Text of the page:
Collections and Primitive Obsession

Vladimir Khorikov
4 min readFeb 16, 2022


Does the primitive obsession anti-pattern apply to collections? In other words, should you introduce a custom class for a collection?

1. Preamble

Primitive Obsession is an anti-pattern that takes place when you overuse primitive types, especially to model your domain.

This anti-pattern is widely known in both DDD and functional programming communities. In DDD, there’s the value object pattern that helps you avoid primitive obsession. And in functional programming, there’s just the culture of introducing wrapper types for any little concept in your domain, primarily because those wrapper types are so easy to create in functional programming languages.

Usually, primitive obsession comes up as the use of strings, integers, and other simple types. Probably the most common examples are:

  • The use of string to represent email addresses. A custom-built Email class (a value object) would be much better here.
  • The use of int to model the concept of money, instead of introducing a Money value object.

Of course, not all concepts in your domain should be represented as value objects, you need to apply some heuristics to figure out whether it’s worth it to create the new value object. But in my experience, underuse of value objects is a much bigger problem than their overuse.

2. Custom collection classes

But what about primitive obsession with collections?

Let’s say we have the following class:

public class Customer
public IReadOnlyList<Order> Orders { get; }

Shouldn’t its collection of orders also be represented as a custom class? For example, we could introduce an OrderList, like this:

public class Customer
public OrderList Orders { get; }

Wouldn’t this version be better, similar to how Email is better than string when it comes to modeling of email addresses?

To answer this question, we have to step back and consider why the use of custom classes (such as value objects) is needed in the first place.

And indeed, why not just use a string instead of Email?

That’s because of encapsulation.

Encapsulation is all about protecting data from entering an invalid state. It’s much harder to safeguard a string from entering such a state, than a custom-made class that has all the necessary checks baked-in.

A valid string may or may not be a valid email address; the concept of a string is simply too broad and can’t account for the email’s validity rules on its own.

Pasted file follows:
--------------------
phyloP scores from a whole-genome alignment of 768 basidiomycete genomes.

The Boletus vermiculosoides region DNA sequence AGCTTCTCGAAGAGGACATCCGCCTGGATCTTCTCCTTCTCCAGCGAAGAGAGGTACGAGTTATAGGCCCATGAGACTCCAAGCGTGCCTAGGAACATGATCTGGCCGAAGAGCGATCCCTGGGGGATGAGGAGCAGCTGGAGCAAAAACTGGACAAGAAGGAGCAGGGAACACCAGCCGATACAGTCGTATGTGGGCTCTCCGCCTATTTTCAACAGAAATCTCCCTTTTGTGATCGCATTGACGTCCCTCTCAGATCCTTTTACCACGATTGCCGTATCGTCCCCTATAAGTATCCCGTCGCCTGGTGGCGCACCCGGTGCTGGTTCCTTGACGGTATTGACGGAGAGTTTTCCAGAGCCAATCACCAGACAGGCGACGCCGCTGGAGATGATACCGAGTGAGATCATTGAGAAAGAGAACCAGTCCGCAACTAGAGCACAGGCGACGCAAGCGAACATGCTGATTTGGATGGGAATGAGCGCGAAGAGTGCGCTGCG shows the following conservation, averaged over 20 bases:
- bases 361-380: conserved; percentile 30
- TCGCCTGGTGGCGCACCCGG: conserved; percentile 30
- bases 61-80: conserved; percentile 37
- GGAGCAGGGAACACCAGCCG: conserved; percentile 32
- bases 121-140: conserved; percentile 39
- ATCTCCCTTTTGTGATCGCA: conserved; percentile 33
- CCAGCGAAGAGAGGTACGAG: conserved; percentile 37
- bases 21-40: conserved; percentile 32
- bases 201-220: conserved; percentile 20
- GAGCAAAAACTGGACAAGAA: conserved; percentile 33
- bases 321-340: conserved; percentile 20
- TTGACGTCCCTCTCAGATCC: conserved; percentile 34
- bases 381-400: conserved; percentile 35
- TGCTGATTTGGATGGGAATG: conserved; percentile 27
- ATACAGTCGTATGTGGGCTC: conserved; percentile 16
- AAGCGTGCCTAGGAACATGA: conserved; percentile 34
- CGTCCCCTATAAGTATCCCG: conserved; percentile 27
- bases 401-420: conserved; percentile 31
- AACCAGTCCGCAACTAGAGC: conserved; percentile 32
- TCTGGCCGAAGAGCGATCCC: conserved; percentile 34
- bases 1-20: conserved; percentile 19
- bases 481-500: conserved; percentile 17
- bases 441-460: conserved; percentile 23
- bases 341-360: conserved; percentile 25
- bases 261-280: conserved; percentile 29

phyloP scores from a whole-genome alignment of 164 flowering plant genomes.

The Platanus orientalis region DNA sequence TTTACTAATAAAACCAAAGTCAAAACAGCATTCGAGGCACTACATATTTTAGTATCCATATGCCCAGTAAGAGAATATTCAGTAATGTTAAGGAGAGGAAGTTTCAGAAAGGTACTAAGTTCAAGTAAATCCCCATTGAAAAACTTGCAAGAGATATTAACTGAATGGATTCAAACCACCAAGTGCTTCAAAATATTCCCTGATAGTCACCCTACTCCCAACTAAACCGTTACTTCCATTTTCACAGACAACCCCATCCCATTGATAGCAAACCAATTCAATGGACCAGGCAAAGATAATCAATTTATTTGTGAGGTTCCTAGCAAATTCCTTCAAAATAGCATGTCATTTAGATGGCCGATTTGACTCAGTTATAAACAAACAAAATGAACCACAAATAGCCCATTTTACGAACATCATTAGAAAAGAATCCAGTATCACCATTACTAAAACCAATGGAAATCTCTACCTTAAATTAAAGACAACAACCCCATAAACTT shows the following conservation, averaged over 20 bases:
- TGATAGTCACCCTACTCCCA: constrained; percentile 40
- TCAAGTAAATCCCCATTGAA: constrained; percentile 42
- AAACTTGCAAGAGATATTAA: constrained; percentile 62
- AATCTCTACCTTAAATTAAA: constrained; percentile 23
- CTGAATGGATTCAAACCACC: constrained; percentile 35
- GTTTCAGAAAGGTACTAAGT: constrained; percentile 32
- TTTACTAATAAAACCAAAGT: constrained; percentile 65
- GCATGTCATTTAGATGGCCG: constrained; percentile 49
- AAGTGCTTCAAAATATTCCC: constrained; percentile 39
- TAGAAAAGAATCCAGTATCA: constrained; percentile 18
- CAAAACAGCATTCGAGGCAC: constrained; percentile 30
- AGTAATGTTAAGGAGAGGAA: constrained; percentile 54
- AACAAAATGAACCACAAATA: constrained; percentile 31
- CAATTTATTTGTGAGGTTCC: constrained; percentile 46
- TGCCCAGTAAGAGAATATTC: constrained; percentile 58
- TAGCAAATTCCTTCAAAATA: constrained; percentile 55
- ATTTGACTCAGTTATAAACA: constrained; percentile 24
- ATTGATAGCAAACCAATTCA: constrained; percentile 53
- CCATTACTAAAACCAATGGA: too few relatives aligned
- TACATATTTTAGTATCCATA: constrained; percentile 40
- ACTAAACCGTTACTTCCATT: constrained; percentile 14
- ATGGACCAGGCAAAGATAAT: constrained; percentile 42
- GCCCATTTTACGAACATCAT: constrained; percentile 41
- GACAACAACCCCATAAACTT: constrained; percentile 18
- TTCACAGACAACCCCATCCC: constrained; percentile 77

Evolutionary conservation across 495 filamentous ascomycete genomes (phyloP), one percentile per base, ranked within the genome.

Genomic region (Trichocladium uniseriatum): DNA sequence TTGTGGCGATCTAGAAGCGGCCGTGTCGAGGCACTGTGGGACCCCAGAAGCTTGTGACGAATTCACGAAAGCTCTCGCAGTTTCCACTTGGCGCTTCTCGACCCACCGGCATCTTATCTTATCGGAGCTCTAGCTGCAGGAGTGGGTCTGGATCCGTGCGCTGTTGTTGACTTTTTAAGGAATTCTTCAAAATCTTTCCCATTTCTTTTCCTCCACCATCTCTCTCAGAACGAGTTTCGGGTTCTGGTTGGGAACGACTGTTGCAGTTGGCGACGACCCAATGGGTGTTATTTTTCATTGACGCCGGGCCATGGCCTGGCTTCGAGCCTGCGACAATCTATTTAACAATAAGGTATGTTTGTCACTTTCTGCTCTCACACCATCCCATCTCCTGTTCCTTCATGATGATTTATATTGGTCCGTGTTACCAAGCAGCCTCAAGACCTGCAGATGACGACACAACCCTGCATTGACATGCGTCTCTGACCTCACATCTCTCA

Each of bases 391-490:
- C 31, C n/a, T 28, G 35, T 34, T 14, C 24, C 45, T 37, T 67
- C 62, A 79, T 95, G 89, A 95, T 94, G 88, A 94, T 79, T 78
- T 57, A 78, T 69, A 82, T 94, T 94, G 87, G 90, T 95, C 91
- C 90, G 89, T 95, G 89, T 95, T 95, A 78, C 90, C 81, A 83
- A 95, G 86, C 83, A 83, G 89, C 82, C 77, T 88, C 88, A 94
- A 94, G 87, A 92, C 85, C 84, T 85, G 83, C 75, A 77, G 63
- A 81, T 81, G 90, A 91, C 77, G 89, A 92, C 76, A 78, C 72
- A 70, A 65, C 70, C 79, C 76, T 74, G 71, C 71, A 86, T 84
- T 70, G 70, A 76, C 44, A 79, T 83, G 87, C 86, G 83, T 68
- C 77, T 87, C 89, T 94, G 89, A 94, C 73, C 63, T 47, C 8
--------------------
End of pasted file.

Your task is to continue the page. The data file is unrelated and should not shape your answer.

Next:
In other words, the set of all strings is larger than the set of all email addresses:

To represent the concept of email address properly, we need to create a custom class that would align with the set of valid emails.

Aside from encapsulation, there’s also the principle of abstraction. The Email class abstracts away all the business rules related to emails, so that the client code can work with those emails without paying attention to email-related implementation details.

So this is the justification for introducing value objects, such as Email. But what about collections? Does it makes sense to introduce custom classes for them as well?

It depends. If the collection has additional business rules or invariants attached to it, then it might be a good idea to create a custom collection class. Otherwise, it’s just not worth it.

Let’s take some examples.

2.1. Collection of related entities

Let’s first discuss a collection of related entities. Our initial example is exactly this: a list of orders related to a customer.

public class Customer
public IReadOnlyList<Order> Orders { get; }

What business rules are attached to this collection? Well, let’s say that this collection can’t have duplicate orders. Does this requirement necessitate the introduction of a new class?

It is not.

And indeed, in order to uphold this business rule, all new orders must go through a validation check. But we don’t need a separate class for that, the Custom class itself can take on this responsibility.

All we need to do is:

  • Make sure the Orders property can’t be modified directly. This is already done by representing that property as an IReadOnlyList.
  • Introduce a separate method in Customer with all the required checks baked in.
public class Customer
private List<Order> _orders;
public IReadOnlyList<Order> Orders => _orders;
public void AddOrder(Order order)
if (_orders.Contains(order))
throw new Exception();

In a sense, the Customer already acts as a custom collection class — it encapsulates the Orders collection.

2.2. Root-level collection of entities

On the other hand, if the collection doesn’t belong to any other entity, then it does make sense to create a separate class for it.

For example, if you need to keep track of all users who are currently online, it’s best to represent them as a custom class. For example:

public class OnlineUsers
private List<User> _users;
public void ForceLogOff(long userId)
/* Log off the user */

Of course, I assume that there’s some additional functionality needed on top of those users (such as the ForceLogOff method above), otherwise the OnlineUsers isn’t needed.

3. Summary

  • Primitive obsession is the use of primitive types (instead of custom-built types) to model the domain.
  • You may or may not need a custom class for a collection.
  • If the collection is a collection of related entities that are attached to a parent entity, then that parent entity essentially acts as the custom class. You don’t need a separate class for the collection itself.
  • If the collection is a root-level collection, then you do need a custom class for it (assuming additional functionality is needed on top of that collection).

4. Related


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